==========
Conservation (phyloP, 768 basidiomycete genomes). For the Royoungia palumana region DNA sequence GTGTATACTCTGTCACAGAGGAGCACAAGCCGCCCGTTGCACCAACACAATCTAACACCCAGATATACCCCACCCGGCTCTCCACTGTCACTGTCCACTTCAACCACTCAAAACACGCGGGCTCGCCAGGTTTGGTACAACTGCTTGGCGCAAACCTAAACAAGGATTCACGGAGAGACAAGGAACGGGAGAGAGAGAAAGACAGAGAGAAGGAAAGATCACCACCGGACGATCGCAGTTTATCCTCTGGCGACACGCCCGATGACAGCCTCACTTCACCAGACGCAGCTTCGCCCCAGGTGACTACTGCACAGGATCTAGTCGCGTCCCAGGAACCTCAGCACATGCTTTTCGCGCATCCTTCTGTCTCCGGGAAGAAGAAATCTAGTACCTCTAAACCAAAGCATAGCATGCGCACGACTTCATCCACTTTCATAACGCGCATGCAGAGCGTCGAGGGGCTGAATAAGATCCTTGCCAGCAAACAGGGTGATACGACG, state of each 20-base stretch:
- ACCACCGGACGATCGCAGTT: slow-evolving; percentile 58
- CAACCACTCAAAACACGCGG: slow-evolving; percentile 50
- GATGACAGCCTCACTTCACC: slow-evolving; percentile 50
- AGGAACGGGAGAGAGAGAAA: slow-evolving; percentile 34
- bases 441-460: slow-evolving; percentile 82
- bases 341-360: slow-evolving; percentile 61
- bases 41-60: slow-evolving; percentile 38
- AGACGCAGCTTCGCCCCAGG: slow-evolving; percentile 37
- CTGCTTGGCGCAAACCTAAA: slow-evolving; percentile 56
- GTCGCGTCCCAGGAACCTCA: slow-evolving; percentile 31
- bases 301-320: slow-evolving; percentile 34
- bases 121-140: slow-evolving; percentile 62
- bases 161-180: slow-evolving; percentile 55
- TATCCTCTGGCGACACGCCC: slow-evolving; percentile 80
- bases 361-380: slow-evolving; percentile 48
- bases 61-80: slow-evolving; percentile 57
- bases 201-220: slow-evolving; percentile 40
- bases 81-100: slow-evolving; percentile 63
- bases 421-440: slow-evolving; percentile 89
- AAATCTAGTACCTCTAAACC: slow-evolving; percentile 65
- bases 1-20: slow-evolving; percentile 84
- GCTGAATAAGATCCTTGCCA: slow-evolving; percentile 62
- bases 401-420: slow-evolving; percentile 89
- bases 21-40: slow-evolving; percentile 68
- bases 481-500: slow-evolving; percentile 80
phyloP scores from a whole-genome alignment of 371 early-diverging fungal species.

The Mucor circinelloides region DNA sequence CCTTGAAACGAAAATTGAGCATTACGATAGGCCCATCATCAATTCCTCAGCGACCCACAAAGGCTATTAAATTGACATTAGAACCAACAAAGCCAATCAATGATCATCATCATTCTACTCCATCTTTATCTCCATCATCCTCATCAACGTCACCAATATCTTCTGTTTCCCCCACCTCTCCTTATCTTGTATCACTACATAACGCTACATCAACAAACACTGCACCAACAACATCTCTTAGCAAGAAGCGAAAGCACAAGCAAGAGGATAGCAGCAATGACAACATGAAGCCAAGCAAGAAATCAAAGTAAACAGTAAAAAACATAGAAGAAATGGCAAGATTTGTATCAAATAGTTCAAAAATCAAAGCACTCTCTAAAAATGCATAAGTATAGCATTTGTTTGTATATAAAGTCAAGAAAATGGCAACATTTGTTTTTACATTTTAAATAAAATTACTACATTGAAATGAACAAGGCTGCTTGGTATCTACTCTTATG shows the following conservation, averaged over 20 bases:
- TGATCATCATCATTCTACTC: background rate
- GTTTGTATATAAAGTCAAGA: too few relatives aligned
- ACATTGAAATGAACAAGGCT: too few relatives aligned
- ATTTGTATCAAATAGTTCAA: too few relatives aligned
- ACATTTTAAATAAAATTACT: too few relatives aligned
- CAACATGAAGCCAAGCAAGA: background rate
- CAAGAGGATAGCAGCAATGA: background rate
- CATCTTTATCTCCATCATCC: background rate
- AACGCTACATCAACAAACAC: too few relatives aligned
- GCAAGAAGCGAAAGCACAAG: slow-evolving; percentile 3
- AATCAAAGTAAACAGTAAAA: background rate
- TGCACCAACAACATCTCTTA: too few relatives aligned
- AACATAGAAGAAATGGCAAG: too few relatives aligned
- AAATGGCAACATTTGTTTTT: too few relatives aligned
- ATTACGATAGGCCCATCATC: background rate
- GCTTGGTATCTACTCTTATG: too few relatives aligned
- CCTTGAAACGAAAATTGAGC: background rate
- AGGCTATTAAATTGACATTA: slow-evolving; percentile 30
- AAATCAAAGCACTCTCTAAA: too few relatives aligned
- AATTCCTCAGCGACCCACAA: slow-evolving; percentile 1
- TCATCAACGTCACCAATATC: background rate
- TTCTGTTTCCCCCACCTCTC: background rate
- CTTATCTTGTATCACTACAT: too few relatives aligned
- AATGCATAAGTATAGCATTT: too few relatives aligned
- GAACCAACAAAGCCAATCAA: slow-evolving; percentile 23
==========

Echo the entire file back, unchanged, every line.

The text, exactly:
Conservation (phyloP, 768 basidiomycete genomes). For the Royoungia palumana region DNA sequence GTGTATACTCTGTCACAGAGGAGCACAAGCCGCCCGTTGCACCAACACAATCTAACACCCAGATATACCCCACCCGGCTCTCCACTGTCACTGTCCACTTCAACCACTCAAAACACGCGGGCTCGCCAGGTTTGGTACAACTGCTTGGCGCAAACCTAAACAAGGATTCACGGAGAGACAAGGAACGGGAGAGAGAGAAAGACAGAGAGAAGGAAAGATCACCACCGGACGATCGCAGTTTATCCTCTGGCGACACGCCCGATGACAGCCTCACTTCACCAGACGCAGCTTCGCCCCAGGTGACTACTGCACAGGATCTAGTCGCGTCCCAGGAACCTCAGCACATGCTTTTCGCGCATCCTTCTGTCTCCGGGAAGAAGAAATCTAGTACCTCTAAACCAAAGCATAGCATGCGCACGACTTCATCCACTTTCATAACGCGCATGCAGAGCGTCGAGGGGCTGAATAAGATCCTTGCCAGCAAACAGGGTGATACGACG, state of each 20-base stretch:
- ACCACCGGACGATCGCAGTT: slow-evolving; percentile 58
- CAACCACTCAAAACACGCGG: slow-evolving; percentile 50
- GATGACAGCCTCACTTCACC: slow-evolving; percentile 50
- AGGAACGGGAGAGAGAGAAA: slow-evolving; percentile 34
- bases 441-460: slow-evolving; percentile 82
- bases 341-360: slow-evolving; percentile 61
- bases 41-60: slow-evolving; percentile 38
- AGACGCAGCTTCGCCCCAGG: slow-evolving; percentile 37
- CTGCTTGGCGCAAACCTAAA: slow-evolving; percentile 56
- GTCGCGTCCCAGGAACCTCA: slow-evolving; percentile 31
- bases 301-320: slow-evolving; percentile 34
- bases 121-140: slow-evolving; percentile 62
- bases 161-180: slow-evolving; percentile 55
- TATCCTCTGGCGACACGCCC: slow-evolving; percentile 80
- bases 361-380: slow-evolving; percentile 48
- bases 61-80: slow-evolving; percentile 57
- bases 201-220: slow-evolving; percentile 40
- bases 81-100: slow-evolving; percentile 63
- bases 421-440: slow-evolving; percentile 89
- AAATCTAGTACCTCTAAACC: slow-evolving; percentile 65
- bases 1-20: slow-evolving; percentile 84
- GCTGAATAAGATCCTTGCCA: slow-evolving; percentile 62
- bases 401-420: slow-evolving; percentile 89
- bases 21-40: slow-evolving; percentile 68
- bases 481-500: slow-evolving; percentile 80
phyloP scores from a whole-genome alignment of 371 early-diverging fungal species.

The Mucor circinelloides region DNA sequence CCTTGAAACGAAAATTGAGCATTACGATAGGCCCATCATCAATTCCTCAGCGACCCACAAAGGCTATTAAATTGACATTAGAACCAACAAAGCCAATCAATGATCATCATCATTCTACTCCATCTTTATCTCCATCATCCTCATCAACGTCACCAATATCTTCTGTTTCCCCCACCTCTCCTTATCTTGTATCACTACATAACGCTACATCAACAAACACTGCACCAACAACATCTCTTAGCAAGAAGCGAAAGCACAAGCAAGAGGATAGCAGCAATGACAACATGAAGCCAAGCAAGAAATCAAAGTAAACAGTAAAAAACATAGAAGAAATGGCAAGATTTGTATCAAATAGTTCAAAAATCAAAGCACTCTCTAAAAATGCATAAGTATAGCATTTGTTTGTATATAAAGTCAAGAAAATGGCAACATTTGTTTTTACATTTTAAATAAAATTACTACATTGAAATGAACAAGGCTGCTTGGTATCTACTCTTATG shows the following conservation, averaged over 20 bases:
- TGATCATCATCATTCTACTC: background rate
- GTTTGTATATAAAGTCAAGA: too few relatives aligned
- ACATTGAAATGAACAAGGCT: too few relatives aligned
- ATTTGTATCAAATAGTTCAA: too few relatives aligned
- ACATTTTAAATAAAATTACT: too few relatives aligned
- CAACATGAAGCCAAGCAAGA: background rate
- CAAGAGGATAGCAGCAATGA: background rate
- CATCTTTATCTCCATCATCC: background rate
- AACGCTACATCAACAAACAC: too few relatives aligned
- GCAAGAAGCGAAAGCACAAG: slow-evolving; percentile 3
- AATCAAAGTAAACAGTAAAA: background rate
- TGCACCAACAACATCTCTTA: too few relatives aligned
- AACATAGAAGAAATGGCAAG: too few relatives aligned
- AAATGGCAACATTTGTTTTT: too few relatives aligned
- ATTACGATAGGCCCATCATC: background rate
- GCTTGGTATCTACTCTTATG: too few relatives aligned
- CCTTGAAACGAAAATTGAGC: background rate
- AGGCTATTAAATTGACATTA: slow-evolving; percentile 30
- AAATCAAAGCACTCTCTAAA: too few relatives aligned
- AATTCCTCAGCGACCCACAA: slow-evolving; percentile 1
- TCATCAACGTCACCAATATC: background rate
- TTCTGTTTCCCCCACCTCTC: background rate
- CTTATCTTGTATCACTACAT: too few relatives aligned
- AATGCATAAGTATAGCATTT: too few relatives aligned
- GAACCAACAAAGCCAATCAA: slow-evolving; percentile 23